Friday, 25 April 2014

How the Mermaid Got Her Tail

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How the Mermaid Got her Tail
by Rebecca Fyfe

Regina splashed in the tide pool beside the ocean. Her mommy was up higher along the rocks, carrying a basket full of clams which she had searched for and found. Her mommy had explained the reason for the clams to Regina before. The clams would sell in the village, and then they would have money for supplies and food. Ever since daddy had died, mommy had started working: finding clams on the shore and mending clothes for money.

Regina watched her mommy. Her mommy wobbled for a moment and then disappeared from view as she slipped and fell into the ocean. Regina heard the splash, and scrambled up the rocks to find her mommy.

There was no sign of her though. The basket of clams was still on the rocks, tipped over with the clams spilling out beside it.

"Mommy!" Regina called. "Mommy!" She looked over the side, but it looked so far down to the water that she became frightened. She got onto her hand and knees and, turning backwards, crawled down the rocks slowly, finding flat rocks she could put her feet or hands on along the way.

The water was directly beneath her, but she couldn't let go of her last hand hold and enter the water because Regina was only six and had never been taught to swim. She reminded herself that her mommy was in the water. Mommy wouldn't let her drown.

Just as she was about to let go, she noticed something sparkling in the water beneath her. A fish that was almost as large as she was herself came to the surface of the water. Its scales shimmered as though reflecting every color in the rainbow. Then the fish did something Regina knew fish weren't supposed to do; it spoke to her.

"You are a funny looking fish," the fish said.

"I'm not a fish. I'm a girl."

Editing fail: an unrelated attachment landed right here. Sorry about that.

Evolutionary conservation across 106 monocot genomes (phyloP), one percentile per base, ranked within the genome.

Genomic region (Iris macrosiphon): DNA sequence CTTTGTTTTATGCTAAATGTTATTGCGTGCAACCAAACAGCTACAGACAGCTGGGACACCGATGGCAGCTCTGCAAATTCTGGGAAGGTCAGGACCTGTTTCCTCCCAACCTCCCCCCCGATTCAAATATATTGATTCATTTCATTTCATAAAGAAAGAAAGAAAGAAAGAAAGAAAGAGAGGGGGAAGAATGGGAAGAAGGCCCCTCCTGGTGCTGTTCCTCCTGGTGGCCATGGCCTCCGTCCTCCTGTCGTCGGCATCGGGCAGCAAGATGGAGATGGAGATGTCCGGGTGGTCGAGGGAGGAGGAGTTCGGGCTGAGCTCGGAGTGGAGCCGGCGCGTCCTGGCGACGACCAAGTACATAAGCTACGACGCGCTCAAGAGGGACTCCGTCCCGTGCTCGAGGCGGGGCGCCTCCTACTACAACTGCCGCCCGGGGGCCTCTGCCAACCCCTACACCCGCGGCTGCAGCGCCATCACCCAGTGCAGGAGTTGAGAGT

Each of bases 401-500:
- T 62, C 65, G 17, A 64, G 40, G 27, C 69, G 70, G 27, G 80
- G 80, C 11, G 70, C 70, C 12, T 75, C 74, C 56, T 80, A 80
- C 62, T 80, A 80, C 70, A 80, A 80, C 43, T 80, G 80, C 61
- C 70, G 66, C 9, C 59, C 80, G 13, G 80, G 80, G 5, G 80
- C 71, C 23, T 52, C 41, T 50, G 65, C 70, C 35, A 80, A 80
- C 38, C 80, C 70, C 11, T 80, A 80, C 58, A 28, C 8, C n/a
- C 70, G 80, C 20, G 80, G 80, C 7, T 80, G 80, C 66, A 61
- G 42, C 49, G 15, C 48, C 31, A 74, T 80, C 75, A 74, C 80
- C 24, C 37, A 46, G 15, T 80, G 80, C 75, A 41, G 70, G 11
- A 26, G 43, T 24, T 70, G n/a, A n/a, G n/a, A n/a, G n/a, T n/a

"If you're a girl, then why are you trying to come into the water? Don't you know humans can't breathe under water?"

"My mommy fell in, and I need to find her."

Regina hadn't realized before that fish could make expressions with their faces, but this fish looked sad.

"Won't you drown before you can find her?" the fish asked.

"No. Mommy's in the water. She won't let me drown." Regina couldn't see her mommy anywhere, but she had heard her fall into the water, so she knew she was there somewhere.

"Well, if you insist on coming into the sea with me, let me help you. Can you reach down to me without letting go of the rocks?"

Regina nodded.

"Then, reach down to me and take one of my scales," the fish told her.

"Won't that hurt you?" Regina asked.

"Only for a moment, but it will help you."

So Regina did as the fish asked and took one of his scales from him. It sparkled and shimmered prettily in her hand.

"You can let go of the rocks and let yourself fall into the ocean now, but don't let go of the scale," the fish told her.

Regina let go and splashed into the water, the cold wet sea water swallowing her up.

The scale in her hand began to glow. She tried to keep holding onto it as the fish had told her, but it pulled away from her hands. It floated swiftly to one of her legs and then it began to multiply. Within moments, her lower body was covered in the beautiful glowing scales. Her legs merged, and a fluke formed at her feet and she realized she had the lower half of a fish. She wasn't holding her breath either. She was breathing easily under the water.

The fish swam past her, missing one scale.

"Thank you," she thought to the fish.

"You're welcome," he thought back to her.

Regina smiled and swam off to search for her mother.

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